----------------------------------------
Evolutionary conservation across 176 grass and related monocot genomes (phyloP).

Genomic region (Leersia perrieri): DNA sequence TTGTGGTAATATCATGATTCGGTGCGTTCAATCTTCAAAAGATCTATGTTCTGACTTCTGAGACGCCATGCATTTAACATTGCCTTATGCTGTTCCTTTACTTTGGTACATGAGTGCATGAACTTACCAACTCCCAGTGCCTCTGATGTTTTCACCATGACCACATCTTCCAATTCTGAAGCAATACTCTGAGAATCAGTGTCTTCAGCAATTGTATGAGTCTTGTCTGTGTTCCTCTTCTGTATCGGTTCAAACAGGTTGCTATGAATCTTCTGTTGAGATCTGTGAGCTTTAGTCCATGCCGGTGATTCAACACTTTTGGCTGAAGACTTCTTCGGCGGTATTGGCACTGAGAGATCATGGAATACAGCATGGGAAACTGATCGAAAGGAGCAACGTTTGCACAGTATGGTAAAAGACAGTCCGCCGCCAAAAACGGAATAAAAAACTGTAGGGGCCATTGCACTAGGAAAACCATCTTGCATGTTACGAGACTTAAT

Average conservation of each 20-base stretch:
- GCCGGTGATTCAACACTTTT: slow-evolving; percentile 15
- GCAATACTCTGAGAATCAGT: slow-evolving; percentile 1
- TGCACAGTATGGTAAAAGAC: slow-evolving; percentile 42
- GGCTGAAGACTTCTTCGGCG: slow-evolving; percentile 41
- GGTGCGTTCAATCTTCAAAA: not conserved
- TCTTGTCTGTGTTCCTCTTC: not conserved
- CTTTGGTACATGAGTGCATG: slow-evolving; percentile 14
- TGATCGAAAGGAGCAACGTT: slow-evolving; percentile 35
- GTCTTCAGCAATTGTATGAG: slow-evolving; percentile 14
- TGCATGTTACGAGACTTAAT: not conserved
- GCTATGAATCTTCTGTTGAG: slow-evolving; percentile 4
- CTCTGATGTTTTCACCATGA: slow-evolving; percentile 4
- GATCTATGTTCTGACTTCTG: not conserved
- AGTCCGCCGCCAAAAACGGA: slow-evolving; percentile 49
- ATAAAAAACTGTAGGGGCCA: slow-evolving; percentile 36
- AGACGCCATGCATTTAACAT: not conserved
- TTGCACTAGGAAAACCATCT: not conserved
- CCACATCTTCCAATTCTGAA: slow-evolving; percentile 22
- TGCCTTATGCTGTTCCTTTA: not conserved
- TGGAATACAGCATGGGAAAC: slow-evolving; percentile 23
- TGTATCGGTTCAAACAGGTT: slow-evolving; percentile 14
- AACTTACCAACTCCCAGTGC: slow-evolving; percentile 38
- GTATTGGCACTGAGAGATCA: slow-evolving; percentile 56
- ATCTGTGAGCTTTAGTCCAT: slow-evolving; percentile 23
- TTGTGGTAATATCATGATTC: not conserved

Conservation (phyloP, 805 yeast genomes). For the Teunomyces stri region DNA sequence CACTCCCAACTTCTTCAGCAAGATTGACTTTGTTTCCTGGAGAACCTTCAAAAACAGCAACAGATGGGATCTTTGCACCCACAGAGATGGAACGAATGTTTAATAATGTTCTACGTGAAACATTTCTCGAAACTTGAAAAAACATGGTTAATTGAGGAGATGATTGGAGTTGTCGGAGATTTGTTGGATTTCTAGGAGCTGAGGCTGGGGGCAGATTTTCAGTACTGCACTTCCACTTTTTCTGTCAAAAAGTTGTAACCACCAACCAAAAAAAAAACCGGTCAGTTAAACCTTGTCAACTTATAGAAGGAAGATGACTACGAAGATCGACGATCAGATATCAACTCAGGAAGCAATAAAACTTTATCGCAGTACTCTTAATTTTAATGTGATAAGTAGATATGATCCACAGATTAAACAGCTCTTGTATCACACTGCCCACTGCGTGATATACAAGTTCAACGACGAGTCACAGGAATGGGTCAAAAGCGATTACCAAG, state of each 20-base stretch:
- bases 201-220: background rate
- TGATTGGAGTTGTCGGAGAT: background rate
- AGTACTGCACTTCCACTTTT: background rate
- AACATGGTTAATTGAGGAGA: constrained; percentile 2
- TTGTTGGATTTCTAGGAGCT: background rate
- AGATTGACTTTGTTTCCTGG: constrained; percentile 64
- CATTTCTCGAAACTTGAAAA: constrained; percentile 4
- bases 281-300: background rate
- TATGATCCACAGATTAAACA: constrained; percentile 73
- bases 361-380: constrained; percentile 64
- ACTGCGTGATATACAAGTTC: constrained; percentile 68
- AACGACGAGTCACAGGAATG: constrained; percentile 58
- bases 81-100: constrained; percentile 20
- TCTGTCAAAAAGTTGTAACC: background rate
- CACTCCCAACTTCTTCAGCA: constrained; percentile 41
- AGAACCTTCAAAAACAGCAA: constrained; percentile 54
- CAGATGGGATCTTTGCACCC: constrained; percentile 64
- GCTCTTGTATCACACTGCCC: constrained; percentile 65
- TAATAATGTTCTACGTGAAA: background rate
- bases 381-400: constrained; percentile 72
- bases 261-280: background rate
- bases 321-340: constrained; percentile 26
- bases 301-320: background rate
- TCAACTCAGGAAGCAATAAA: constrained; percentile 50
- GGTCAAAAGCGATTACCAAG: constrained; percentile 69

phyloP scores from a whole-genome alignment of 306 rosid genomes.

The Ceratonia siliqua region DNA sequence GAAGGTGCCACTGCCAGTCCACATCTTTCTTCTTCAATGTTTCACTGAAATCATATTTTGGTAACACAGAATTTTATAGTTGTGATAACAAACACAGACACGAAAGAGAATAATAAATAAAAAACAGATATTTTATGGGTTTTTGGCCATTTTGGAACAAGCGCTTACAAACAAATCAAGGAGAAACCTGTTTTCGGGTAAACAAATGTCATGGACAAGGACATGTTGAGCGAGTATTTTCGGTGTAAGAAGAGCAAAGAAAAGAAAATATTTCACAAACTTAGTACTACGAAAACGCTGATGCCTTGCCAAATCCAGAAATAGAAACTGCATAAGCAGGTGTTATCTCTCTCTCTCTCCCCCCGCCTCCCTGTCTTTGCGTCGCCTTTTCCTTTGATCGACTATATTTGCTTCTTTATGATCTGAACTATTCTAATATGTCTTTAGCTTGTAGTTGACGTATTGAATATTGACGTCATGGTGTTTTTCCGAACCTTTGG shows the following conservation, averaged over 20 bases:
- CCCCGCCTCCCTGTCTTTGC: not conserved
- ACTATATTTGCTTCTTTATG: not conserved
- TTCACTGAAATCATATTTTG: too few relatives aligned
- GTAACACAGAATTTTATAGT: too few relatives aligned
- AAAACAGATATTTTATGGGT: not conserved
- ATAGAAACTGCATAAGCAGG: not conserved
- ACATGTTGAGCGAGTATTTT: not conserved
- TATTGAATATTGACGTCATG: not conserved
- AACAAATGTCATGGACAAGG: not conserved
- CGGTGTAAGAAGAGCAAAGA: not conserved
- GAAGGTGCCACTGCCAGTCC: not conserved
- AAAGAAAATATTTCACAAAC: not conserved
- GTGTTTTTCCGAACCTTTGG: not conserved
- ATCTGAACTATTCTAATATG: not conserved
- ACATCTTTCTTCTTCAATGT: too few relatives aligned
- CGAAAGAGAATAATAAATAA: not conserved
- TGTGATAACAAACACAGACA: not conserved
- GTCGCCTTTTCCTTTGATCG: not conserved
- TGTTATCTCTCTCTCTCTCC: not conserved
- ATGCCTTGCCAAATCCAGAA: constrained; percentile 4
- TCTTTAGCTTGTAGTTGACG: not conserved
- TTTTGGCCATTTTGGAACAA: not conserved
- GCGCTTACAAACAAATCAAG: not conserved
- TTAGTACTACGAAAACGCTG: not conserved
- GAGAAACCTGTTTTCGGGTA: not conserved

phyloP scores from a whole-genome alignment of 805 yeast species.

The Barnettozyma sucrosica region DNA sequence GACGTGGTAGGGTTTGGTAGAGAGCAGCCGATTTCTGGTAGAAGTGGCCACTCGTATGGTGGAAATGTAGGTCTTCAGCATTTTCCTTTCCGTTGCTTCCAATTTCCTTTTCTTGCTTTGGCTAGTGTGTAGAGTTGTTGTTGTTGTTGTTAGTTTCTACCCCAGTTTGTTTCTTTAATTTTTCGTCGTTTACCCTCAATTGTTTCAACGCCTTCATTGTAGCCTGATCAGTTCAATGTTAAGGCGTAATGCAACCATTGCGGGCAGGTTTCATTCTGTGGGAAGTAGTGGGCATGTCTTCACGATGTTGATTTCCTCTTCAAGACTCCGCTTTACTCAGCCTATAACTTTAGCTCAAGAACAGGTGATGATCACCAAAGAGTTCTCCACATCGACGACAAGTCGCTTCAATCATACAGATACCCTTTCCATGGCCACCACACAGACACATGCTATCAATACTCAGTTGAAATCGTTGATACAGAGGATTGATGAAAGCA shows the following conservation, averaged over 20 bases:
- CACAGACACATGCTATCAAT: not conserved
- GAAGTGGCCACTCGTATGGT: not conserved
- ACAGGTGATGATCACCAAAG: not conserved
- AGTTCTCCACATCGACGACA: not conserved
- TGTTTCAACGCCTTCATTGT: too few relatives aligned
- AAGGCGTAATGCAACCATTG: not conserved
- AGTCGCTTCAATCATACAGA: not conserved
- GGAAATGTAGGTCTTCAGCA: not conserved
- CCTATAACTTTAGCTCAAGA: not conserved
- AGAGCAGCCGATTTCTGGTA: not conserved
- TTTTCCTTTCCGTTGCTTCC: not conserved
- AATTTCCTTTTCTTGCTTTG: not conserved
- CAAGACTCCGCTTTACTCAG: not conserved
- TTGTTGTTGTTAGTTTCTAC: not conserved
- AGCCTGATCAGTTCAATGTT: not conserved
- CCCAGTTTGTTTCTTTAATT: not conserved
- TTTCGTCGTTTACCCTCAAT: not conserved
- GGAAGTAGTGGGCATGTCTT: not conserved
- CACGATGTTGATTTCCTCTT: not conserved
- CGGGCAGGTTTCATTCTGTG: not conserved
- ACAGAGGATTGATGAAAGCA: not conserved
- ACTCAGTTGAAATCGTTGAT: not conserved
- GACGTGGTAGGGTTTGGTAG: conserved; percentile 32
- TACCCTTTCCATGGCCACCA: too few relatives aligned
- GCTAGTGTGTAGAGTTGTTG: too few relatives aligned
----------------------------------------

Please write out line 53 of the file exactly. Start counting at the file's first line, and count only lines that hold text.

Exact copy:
- TCAACTCAGGAAGCAATAAA: constrained; percentile 50